Iran announced Sunday it will lodge a protest with the International Atomic Energy Agency (IAEA) over recent media leaks of confidential information about the country's long-term nuclear program, PressTV reports.
Last week, The Associated Press news agency exposed a classified document which revealed that key restrictions on Iran’s nuclear program imposed under an internationally negotiated deal will start to ease years before the 15-year accord expires.
In response, the spokesman for the Atomic Energy Organization of Iran (AEOI) Behrouz Kamalvandi said Sunday that “the parts [of the document] published were confidential and were supposed to remain so.”
“Our assumption is that it has been leaked by the (IAEA) Agency,” the Iranian official added, according to PressTV.
AEOI head Ali Akbar Salehi said on Saturday that Iran had asked the IAEA to keep the data on Tehran’s long-term nuclear program confidential as there is no reason to make the information public.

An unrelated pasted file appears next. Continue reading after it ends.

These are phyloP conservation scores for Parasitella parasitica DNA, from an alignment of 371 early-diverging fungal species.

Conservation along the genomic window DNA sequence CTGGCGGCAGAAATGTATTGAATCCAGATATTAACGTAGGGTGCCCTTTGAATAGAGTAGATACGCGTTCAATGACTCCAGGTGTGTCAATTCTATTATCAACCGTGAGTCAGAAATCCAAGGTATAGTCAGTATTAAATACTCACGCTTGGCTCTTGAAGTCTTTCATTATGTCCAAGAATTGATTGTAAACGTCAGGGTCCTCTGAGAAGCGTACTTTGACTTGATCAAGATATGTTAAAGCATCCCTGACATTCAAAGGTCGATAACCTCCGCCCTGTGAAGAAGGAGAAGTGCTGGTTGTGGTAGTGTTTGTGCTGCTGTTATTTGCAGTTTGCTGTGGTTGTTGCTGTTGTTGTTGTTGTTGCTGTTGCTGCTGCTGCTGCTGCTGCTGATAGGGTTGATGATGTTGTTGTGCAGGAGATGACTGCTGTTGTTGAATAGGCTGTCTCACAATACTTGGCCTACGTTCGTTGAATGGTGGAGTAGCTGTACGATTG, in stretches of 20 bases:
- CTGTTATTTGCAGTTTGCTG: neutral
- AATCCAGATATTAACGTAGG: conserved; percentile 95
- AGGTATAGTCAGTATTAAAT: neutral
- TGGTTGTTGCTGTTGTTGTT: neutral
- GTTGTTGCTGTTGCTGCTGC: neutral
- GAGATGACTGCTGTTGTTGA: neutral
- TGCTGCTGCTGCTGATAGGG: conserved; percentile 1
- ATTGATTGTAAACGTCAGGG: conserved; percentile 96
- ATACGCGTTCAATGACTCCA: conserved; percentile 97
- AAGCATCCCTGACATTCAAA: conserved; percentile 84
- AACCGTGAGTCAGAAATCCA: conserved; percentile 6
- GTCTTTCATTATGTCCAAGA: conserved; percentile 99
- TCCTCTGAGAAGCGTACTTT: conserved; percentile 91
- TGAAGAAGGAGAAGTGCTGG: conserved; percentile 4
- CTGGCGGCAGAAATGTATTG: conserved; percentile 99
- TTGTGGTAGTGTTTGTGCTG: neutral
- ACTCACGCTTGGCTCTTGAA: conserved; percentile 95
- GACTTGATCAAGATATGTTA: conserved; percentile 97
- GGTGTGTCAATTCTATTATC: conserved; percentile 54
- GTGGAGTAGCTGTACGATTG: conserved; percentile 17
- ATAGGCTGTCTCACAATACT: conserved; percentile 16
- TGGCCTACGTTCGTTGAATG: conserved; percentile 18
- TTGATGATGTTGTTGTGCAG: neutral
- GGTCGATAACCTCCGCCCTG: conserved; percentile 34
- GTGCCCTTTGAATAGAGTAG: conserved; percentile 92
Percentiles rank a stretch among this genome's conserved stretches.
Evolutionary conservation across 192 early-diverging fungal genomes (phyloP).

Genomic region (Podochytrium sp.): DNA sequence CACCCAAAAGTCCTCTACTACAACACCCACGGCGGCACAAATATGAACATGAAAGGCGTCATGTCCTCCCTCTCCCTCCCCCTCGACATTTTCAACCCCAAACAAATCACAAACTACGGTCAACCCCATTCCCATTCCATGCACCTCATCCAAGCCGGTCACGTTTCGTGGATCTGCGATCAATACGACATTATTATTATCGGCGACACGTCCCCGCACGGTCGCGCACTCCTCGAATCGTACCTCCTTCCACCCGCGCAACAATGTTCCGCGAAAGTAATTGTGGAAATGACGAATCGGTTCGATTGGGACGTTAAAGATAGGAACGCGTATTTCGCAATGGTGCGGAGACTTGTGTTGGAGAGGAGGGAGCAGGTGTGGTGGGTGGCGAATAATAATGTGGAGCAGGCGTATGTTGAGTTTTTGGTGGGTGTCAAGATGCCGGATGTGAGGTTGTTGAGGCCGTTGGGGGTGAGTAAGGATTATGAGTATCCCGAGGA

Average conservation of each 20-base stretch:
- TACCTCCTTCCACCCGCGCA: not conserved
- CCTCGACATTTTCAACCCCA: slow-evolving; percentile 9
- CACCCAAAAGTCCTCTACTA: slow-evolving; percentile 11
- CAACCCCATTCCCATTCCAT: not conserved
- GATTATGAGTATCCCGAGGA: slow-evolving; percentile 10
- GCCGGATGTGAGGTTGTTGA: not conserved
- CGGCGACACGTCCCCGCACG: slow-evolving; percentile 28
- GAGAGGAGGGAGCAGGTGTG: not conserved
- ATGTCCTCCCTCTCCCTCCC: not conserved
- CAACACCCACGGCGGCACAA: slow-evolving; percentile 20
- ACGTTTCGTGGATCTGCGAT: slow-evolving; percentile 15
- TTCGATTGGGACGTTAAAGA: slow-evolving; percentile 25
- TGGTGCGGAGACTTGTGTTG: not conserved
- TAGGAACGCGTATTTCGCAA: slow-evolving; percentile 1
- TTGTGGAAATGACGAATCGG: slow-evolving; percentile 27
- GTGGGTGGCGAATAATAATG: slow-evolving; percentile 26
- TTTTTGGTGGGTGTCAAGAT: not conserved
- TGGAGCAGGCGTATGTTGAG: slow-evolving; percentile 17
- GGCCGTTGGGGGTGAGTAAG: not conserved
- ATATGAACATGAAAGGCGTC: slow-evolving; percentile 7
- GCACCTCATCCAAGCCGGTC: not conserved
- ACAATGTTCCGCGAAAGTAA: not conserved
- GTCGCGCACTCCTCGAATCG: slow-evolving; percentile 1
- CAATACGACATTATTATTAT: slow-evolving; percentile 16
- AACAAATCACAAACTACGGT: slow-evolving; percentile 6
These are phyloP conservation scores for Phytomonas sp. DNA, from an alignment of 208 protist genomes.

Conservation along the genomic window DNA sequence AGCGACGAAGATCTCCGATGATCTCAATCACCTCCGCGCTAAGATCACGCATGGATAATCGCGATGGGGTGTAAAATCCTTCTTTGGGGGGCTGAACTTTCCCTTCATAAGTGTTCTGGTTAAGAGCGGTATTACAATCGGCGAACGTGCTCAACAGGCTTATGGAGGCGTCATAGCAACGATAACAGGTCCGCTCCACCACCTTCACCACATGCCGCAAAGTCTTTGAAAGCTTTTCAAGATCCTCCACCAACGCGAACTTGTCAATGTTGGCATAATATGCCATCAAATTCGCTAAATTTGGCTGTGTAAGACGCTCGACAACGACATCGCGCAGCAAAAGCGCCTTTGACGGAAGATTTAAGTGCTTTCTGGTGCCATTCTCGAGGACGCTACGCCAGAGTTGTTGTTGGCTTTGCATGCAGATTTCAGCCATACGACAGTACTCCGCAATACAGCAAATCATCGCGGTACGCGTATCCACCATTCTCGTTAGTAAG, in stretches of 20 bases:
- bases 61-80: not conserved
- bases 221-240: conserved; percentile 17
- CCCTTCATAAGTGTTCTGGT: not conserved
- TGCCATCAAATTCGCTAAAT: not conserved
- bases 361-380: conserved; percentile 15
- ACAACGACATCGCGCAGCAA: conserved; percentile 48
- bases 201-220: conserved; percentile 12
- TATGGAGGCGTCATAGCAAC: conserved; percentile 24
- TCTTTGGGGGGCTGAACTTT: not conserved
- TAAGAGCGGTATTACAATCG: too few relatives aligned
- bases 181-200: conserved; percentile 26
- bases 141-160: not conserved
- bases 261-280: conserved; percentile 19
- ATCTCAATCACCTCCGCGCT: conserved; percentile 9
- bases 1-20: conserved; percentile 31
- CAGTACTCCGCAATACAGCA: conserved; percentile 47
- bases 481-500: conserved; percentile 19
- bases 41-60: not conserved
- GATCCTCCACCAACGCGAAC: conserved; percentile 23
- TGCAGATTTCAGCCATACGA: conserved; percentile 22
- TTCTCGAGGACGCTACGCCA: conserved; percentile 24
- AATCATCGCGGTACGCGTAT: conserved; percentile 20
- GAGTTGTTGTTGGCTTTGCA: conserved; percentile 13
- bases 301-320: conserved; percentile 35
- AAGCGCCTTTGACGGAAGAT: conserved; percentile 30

Tehran also agreed that a joint commission, which oversees the implementation of the nuclear agreement, will be notified of the plans in a confidential manner, Salehi was quoted as having said.
“We do not intend to make this plan known to the public and (IAEA)'s action is a breach of promise," he added.
Following the leak of the document last week, Iranian Foreign Minister Mohammad Javad Zarif boasted of his country’s ability to restore and even expand its nuclear program despite what the Obama administration in Washington claimed were “comprehensive” restrictions which would curb Iran’s nuclear ambitions.
Calling it a “matter of pride”, Zarif said Iran would restore its full nuclear program in a decade, when limitations imposed as part of the nuclear agreement expire.
Zarif said that the full text of the addendum would soon be made available to the public, and that the document lays out “where we will stand in 15 years”.
Meanwhile, State Department spokesman Mark Toner acknowledged that the public was kept in the dark about the side deal that would lift some of the nuclear restrictions on Iran, but denied when grilled by a reporter that the document was, indeed, “secret”.